The dream of reason gives birth to monsters or Today I wrote nothing

  • Scene: Youth (14+)
  • Duration: 120 min (with break)
  • Premiere: 11.06.2015
  • Age: 14+
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Directed by: Vladimir Milchin
Author: After the works of: Danil Harms, Francisco de Goya, Antonio Buero Vallejo

A letter to the audience.

Of course, the painter Francisco de Goya (1746-1828) and the writer Daniil Kharms (1905-1946) could not meet in space or time. The first was born in pre-Napoleonic Spain, and died in France at a time when Spain was once again ruled by the evil autocrat Fernando VII. The second was born in tsarist Russia and died of starvation in a Leningrad prison hospital when Stalin's steel fist ruled the USSR. And yet, Goya and Harms meet in our play at the Children and Youth Theater. The forerunner of modern painting and the forerunner of the literature of the absurd.

Both long before their time. Even today, Goya's "black paintings" and engravings from several albums pose a challenge and a puzzle to art interpreters, as do Harms' verses, prose, and plays. Both fell out of favor with the almighty rulers and were persecuted by the guardians of ideology, religion, and morals. Both were labeled as tarabi. Some of these labels are still in use today in modern autocracies.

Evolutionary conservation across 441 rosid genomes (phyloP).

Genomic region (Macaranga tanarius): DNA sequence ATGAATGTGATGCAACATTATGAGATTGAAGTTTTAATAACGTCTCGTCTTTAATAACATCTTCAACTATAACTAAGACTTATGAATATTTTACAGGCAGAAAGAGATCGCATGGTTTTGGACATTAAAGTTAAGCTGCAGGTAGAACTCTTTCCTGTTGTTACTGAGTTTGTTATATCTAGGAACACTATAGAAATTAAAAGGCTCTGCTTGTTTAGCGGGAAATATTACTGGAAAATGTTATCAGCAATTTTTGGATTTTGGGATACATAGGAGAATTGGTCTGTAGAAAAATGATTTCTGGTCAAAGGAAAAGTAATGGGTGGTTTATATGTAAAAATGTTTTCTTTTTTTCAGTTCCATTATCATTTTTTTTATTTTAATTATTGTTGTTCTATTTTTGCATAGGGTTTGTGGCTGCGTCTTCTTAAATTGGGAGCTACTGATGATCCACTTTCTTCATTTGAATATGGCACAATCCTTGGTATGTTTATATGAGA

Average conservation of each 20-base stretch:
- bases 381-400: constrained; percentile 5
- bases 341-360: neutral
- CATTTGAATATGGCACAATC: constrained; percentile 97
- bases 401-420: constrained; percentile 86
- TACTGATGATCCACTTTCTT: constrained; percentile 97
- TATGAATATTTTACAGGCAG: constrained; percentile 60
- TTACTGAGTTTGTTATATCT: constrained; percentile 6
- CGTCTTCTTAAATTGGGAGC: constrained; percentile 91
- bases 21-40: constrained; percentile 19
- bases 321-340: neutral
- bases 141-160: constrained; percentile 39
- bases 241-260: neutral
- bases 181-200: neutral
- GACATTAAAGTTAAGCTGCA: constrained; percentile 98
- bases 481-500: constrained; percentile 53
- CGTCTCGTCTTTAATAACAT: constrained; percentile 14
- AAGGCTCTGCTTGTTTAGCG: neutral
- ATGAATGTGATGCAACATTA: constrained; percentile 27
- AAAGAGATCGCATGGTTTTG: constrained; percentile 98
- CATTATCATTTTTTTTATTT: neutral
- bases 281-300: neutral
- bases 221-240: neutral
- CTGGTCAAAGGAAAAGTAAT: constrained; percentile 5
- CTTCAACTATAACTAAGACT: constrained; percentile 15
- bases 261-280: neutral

Rulers change, but times do not change when it comes to the hatred with which rulers "gift" those who take their liberty to be unhappy in "the most beautiful of all the worlds."

In addition to the bitterness caused by a bad judiciary, the severity of war and material suffering, there are other mysterious sufferings of a psychic nature that make up human life, as well as a series of Goya engravings of "whims", "accidents" and "nonsense". (...)

In Goya we have one of the ingenious ancestors of modern man. He is at the same time an anthropologist, psychiatrist, psychologist and sociologist and, above all, a great humanist, not an ironic temperament like his friends, very self-confident and convinced that others were the ones who sinned. Gojagi mocks everyone and complains about everything, and those complaints come, perhaps, from the observation of their own weaknesses and exhaustion, writes H. K. Baroha in his study "Witches and Their World".

The paintings and engravings of Francisco Goya created in the "Deaf House", in which he was supposed to take refuge from the autocrat Fernando VII, are not fantastic art, they are a horrible truth that reveals the real hell.

For the scenes from Goya's life we used excerpts from "The Dream of Reason" by Antonio Buero-Vallejo, Lorca's most eminent Spanish playwright. The play The Dream of Reason was written in 1970.

In 1931, Kharms was arrested for inciting anti-Soviet ideas in his children's literature. He served a short sentence in exile in Kursk with Alexander Vedensky, also a member of the OBERIUTs group. His first wife, Ester Rusakova, was sentenced to five years in prison in the Gulag in 1936 and later died in prison. His friend Olejnikov, a member of the Oberjuts, was shot dead in 1937. In 1939, Harms was diagnosed with schizophrenia and was discharged from the military. In August 1941 he was arrested and charged with spreading panic and anti-Soviet propaganda.